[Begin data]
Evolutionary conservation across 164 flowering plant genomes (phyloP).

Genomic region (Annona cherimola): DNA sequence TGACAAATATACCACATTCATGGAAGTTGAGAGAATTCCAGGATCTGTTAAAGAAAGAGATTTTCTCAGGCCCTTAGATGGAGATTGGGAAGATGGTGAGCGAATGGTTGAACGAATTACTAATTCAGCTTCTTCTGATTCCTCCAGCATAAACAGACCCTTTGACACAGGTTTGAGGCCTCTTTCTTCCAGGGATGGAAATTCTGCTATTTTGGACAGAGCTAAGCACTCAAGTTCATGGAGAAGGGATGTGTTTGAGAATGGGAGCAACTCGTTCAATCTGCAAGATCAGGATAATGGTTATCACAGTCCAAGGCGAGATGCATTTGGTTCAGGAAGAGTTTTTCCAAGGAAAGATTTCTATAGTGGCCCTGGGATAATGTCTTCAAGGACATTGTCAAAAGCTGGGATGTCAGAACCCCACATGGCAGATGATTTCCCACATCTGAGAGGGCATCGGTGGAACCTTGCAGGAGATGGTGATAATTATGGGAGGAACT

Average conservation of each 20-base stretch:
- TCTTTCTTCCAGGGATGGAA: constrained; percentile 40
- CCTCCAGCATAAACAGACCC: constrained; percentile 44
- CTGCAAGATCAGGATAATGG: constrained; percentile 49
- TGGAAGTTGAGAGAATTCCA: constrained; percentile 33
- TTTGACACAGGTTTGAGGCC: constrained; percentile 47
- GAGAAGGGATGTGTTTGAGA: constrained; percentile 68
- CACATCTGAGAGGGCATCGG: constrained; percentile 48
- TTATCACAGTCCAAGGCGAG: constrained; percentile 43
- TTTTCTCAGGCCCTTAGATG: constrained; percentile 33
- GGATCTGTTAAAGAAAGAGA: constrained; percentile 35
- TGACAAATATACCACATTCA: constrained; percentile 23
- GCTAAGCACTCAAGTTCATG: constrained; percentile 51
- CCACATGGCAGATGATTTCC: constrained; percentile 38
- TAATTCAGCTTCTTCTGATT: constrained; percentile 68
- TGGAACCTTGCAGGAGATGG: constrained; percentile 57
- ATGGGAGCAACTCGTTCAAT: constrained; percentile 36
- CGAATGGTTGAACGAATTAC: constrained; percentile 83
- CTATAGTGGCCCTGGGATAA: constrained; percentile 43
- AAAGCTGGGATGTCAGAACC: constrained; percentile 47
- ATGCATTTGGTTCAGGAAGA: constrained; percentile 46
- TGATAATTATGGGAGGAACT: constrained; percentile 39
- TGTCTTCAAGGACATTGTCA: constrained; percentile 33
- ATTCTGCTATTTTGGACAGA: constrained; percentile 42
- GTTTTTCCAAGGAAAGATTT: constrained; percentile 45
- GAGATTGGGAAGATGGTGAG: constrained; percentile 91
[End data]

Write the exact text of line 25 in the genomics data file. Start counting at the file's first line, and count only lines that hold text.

- TGTCTTCAAGGACATTGTCA: constrained; percentile 33